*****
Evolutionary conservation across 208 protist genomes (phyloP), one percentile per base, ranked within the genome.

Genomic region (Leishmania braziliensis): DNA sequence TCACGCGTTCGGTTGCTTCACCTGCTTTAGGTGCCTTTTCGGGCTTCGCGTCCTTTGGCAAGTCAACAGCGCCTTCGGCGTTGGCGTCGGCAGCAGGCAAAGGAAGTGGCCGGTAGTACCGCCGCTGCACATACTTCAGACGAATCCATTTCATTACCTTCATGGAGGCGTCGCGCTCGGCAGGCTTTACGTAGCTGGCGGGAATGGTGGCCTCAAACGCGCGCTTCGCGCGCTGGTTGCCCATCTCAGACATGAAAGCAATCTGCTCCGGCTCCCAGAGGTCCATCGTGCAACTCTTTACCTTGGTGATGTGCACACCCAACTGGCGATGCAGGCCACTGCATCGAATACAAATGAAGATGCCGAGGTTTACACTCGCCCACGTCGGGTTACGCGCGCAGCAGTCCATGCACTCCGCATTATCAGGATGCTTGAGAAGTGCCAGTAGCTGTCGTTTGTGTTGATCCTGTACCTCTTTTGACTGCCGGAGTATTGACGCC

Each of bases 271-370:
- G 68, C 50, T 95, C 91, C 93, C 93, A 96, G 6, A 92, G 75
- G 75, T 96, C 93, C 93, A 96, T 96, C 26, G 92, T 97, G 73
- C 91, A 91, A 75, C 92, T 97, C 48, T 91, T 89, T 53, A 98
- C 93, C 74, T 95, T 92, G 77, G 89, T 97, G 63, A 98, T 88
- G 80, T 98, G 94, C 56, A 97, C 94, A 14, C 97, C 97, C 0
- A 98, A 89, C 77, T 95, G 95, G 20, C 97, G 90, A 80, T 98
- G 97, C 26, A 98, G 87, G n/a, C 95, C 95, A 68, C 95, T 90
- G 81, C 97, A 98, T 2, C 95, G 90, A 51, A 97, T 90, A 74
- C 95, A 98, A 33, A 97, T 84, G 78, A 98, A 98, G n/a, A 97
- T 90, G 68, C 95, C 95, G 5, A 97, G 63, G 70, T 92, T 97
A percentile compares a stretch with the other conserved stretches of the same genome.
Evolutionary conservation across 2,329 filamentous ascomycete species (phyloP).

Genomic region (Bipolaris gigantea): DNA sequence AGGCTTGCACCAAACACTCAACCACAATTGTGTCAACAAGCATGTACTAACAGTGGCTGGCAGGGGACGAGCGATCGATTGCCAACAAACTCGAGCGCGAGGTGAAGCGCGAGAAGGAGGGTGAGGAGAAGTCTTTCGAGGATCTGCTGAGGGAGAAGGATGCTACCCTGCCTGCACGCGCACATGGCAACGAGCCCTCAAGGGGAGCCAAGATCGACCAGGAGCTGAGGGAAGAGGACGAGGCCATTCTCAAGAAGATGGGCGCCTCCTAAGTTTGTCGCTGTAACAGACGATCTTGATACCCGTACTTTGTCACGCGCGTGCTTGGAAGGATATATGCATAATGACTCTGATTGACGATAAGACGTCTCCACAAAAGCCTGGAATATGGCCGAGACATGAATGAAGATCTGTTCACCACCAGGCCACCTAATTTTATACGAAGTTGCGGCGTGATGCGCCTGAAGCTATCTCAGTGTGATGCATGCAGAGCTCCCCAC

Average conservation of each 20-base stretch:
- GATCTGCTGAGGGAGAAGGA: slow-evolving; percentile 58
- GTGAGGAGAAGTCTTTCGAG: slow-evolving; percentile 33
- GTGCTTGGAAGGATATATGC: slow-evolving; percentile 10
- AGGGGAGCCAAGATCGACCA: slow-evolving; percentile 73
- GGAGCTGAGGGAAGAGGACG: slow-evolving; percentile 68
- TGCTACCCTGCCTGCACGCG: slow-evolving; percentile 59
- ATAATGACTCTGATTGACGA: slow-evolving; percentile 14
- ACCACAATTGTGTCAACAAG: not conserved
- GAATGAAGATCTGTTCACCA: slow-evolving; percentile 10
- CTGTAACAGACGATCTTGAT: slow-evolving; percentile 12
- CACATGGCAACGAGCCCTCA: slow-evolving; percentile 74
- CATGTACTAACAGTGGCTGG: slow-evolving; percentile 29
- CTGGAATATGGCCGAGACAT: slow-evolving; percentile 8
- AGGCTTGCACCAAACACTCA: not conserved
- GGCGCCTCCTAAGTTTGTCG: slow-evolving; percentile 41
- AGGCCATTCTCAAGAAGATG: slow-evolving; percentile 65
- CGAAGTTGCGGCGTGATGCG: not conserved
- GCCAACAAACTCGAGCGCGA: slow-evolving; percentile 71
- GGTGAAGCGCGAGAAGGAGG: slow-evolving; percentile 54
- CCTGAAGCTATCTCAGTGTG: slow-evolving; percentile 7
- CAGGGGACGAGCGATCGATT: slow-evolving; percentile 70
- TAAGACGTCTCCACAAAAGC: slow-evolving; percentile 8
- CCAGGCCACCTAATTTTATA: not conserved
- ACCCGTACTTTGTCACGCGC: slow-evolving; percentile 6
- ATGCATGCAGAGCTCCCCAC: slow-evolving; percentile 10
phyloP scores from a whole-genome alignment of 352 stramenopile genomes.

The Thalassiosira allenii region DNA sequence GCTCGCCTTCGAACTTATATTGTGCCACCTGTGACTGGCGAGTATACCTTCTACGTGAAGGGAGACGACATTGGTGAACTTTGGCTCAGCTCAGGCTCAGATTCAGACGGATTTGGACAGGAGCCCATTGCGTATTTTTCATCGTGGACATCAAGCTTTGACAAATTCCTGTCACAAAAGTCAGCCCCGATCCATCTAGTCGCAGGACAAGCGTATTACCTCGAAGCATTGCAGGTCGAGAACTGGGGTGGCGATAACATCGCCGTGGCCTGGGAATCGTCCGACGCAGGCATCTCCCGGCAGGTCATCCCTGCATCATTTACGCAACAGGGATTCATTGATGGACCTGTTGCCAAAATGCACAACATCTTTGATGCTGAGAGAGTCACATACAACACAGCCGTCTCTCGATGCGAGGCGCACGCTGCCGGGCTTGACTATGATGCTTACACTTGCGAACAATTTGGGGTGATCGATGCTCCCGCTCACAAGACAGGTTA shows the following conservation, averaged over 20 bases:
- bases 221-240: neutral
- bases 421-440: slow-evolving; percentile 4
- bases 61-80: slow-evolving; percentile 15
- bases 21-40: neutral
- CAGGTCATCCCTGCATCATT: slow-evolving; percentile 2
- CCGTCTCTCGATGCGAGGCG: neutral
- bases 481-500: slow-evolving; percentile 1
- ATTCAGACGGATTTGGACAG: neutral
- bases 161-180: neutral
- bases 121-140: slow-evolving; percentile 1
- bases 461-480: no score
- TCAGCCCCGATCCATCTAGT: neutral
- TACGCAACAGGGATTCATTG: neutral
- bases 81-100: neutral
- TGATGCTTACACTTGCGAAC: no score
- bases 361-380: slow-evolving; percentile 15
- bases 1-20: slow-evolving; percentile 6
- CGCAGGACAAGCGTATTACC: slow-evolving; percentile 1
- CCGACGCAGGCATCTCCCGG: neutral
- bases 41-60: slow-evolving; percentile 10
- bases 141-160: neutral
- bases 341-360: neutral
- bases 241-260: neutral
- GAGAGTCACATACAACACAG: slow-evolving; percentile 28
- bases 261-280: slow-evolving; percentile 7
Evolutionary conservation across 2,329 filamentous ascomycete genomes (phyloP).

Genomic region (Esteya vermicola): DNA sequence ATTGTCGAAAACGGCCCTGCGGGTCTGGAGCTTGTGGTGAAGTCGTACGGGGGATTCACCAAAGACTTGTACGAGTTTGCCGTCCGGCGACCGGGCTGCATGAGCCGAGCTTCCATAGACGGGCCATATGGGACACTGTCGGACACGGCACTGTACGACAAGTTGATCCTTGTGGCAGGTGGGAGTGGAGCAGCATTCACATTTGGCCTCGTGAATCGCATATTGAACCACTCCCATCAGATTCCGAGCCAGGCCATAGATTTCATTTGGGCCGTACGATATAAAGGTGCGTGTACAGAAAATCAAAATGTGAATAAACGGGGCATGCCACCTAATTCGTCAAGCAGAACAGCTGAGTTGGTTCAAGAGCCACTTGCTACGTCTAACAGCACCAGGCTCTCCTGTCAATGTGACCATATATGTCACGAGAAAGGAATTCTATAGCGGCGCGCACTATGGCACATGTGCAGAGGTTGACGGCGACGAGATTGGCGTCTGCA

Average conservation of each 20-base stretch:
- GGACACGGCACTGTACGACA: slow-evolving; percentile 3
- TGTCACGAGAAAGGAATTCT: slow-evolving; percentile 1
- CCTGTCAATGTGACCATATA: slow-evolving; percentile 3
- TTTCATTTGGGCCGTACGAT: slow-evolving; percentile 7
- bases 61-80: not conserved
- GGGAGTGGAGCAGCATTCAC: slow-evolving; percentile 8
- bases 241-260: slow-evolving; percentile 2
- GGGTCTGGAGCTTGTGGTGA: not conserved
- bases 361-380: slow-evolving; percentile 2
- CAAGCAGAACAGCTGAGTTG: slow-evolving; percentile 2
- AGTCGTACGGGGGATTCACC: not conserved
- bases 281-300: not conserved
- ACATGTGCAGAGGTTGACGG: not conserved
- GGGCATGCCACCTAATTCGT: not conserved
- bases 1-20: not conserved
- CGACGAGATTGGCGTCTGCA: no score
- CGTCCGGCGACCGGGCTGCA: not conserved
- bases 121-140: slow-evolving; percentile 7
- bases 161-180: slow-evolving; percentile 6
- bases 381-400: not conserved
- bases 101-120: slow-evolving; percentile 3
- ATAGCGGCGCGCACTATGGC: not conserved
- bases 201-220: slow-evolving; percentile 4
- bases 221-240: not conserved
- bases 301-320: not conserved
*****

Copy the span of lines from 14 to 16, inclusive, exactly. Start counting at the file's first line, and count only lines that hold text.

A percentile compares a stretch with the other conserved stretches of the same genome.
Evolutionary conservation across 2,329 filamentous ascomycete species (phyloP).

Genomic region (Bipolaris gigantea): DNA sequence AGGCTTGCACCAAACACTCAACCACAATTGTGTCAACAAGCATGTACTAACAGTGGCTGGCAGGGGACGAGCGATCGATTGCCAACAAACTCGAGCGCGAGGTGAAGCGCGAGAAGGAGGGTGAGGAGAAGTCTTTCGAGGATCTGCTGAGGGAGAAGGATGCTACCCTGCCTGCACGCGCACATGGCAACGAGCCCTCAAGGGGAGCCAAGATCGACCAGGAGCTGAGGGAAGAGGACGAGGCCATTCTCAAGAAGATGGGCGCCTCCTAAGTTTGTCGCTGTAACAGACGATCTTGATACCCGTACTTTGTCACGCGCGTGCTTGGAAGGATATATGCATAATGACTCTGATTGACGATAAGACGTCTCCACAAAAGCCTGGAATATGGCCGAGACATGAATGAAGATCTGTTCACCACCAGGCCACCTAATTTTATACGAAGTTGCGGCGTGATGCGCCTGAAGCTATCTCAGTGTGATGCATGCAGAGCTCCCCAC